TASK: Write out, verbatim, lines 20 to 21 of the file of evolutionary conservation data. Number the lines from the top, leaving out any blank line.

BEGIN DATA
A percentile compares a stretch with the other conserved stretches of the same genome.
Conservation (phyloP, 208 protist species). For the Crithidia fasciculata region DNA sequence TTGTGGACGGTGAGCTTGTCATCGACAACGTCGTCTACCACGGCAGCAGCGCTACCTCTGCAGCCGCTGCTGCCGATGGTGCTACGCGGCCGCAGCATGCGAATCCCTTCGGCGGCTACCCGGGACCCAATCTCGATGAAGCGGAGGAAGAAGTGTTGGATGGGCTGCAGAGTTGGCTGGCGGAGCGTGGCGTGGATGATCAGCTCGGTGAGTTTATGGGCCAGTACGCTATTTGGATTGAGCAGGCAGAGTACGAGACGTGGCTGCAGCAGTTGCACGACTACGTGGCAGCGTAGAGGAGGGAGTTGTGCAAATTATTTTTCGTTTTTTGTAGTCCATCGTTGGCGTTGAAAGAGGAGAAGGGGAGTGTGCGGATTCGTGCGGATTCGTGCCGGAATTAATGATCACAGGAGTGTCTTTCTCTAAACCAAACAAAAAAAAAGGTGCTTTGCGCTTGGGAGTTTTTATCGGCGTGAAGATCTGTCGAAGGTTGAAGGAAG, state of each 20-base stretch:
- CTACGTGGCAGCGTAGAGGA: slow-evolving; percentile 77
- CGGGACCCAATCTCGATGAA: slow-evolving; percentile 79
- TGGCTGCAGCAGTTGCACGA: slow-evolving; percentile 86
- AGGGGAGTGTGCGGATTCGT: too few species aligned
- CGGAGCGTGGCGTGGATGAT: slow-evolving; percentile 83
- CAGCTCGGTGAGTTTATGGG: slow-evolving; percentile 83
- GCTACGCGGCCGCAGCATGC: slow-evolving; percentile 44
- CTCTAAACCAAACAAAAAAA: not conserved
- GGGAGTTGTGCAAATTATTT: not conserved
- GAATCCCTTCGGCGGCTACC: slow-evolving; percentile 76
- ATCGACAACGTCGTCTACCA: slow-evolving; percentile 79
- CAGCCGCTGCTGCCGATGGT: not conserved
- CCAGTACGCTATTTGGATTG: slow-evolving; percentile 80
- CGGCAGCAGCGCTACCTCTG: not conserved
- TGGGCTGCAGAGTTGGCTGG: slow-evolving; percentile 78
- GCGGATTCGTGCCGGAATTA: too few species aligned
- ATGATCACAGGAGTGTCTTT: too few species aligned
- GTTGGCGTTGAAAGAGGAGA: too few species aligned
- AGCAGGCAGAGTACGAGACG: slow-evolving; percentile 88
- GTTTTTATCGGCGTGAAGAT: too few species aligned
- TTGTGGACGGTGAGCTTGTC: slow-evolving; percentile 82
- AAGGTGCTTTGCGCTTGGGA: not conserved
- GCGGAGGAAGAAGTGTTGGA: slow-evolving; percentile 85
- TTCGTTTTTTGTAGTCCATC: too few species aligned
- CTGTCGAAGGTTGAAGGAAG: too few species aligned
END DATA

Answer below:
- GTTGGCGTTGAAAGAGGAGA: too few species aligned
- AGCAGGCAGAGTACGAGACG: slow-evolving; percentile 88